(a) a guide sequence of between 10 - 30 nucleotides in length, capable of hybridizing to a target sequence in a eukaryotic cell,
(b) a tracr mate sequence, an
(c) a tracrRNA sequence
wherein when transcribed, the tracr mate sequence hybridizes to the tracrRNA sequence and the guide sequence directs sequence-specific binding of a CRISPR complex to the target sequence,
wherein the CRISPR complex comprises a Type II Cas9 protein complexed with (1) the guide sequence that is hybridized to the target sequence, and (2) the tracr mate sequence that is hybridized to the tracrRNA sequence, wherein the tracrRNA sequence is 50 or more nucleotides in length.
During the post grant opposition period, nine notices of opposition were submitted, by parties including CRISPR Therapeutics AG and Novozymes. The opponents requested revocation of the patent in its entirety on a number of grounds, including that the patent was not entitled to claim priority from at least two of the priority documents, including the earliest of the provisional applications US 2012/61736527.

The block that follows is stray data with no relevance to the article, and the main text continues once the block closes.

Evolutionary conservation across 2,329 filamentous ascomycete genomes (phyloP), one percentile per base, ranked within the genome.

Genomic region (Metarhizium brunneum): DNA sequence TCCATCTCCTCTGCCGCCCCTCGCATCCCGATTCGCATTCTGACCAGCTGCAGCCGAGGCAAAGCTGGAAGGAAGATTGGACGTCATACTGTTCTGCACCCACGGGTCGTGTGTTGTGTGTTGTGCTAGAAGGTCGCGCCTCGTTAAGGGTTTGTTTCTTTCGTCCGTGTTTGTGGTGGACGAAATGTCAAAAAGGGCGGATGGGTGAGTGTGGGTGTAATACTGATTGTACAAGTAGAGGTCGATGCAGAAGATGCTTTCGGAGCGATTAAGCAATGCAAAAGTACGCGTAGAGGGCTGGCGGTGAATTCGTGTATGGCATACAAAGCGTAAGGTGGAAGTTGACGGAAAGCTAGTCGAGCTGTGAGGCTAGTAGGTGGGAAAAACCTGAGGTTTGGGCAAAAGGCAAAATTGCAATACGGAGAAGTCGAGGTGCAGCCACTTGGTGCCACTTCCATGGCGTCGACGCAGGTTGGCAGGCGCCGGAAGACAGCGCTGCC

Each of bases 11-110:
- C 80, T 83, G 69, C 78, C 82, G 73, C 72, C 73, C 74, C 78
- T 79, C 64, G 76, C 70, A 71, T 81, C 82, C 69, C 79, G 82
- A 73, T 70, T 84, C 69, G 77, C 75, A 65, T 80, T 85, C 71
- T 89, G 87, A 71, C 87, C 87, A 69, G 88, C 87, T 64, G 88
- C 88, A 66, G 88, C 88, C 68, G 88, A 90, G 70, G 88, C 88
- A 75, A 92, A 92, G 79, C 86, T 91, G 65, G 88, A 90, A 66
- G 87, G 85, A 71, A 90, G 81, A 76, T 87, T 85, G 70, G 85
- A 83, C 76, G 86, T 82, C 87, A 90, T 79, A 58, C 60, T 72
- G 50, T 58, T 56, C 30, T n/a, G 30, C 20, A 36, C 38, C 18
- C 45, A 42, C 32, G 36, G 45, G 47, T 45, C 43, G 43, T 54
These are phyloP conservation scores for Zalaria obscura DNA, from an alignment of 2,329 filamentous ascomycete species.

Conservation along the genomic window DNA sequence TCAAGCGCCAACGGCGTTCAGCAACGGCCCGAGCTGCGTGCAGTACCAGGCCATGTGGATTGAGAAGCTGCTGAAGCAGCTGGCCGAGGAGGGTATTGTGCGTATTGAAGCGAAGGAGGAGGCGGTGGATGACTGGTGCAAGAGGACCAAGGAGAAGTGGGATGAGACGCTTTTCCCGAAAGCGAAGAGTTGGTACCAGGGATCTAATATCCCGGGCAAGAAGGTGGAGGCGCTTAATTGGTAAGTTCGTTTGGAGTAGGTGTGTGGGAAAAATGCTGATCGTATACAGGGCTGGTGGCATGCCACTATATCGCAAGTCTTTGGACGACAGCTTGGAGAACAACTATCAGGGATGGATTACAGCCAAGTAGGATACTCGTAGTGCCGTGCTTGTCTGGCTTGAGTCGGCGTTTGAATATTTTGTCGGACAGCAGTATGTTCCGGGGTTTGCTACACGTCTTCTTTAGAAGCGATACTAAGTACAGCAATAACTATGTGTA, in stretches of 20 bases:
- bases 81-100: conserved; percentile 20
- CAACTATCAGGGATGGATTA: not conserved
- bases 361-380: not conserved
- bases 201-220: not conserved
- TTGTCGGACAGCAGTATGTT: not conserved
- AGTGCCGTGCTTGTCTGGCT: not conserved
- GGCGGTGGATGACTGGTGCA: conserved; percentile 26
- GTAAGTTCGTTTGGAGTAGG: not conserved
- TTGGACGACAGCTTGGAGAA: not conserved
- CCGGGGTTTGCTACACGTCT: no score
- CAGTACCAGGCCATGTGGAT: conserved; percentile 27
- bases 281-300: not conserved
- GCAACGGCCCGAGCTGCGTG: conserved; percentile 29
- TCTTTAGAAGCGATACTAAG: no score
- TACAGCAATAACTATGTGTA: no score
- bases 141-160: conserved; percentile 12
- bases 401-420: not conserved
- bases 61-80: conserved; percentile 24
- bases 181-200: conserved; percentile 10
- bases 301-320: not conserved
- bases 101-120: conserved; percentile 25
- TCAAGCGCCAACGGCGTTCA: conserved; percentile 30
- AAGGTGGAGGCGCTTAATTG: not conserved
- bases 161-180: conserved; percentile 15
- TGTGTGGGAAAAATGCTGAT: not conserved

A note on priority: requirements in Europe vs US
Article 87 EPC provides the conditions under which an applicant for an EP patent can claim priority from an earlier application, and mirrors Article 4(1) of the Paris Convention. According to Art. 87(1) EPC, any person who has filed a patent in a state a party to the Paris Convention, or his successor in title, shall enjoy such a priority right to the same invention for a subsequent application. Claiming priority to the earlier application provides the subsequent application with the same effective filing date as the earlier application. This means that disclosures between the filing dates of the earlier and subsequent application cannot be cited against the novelty or inventiveness of the subsequent application.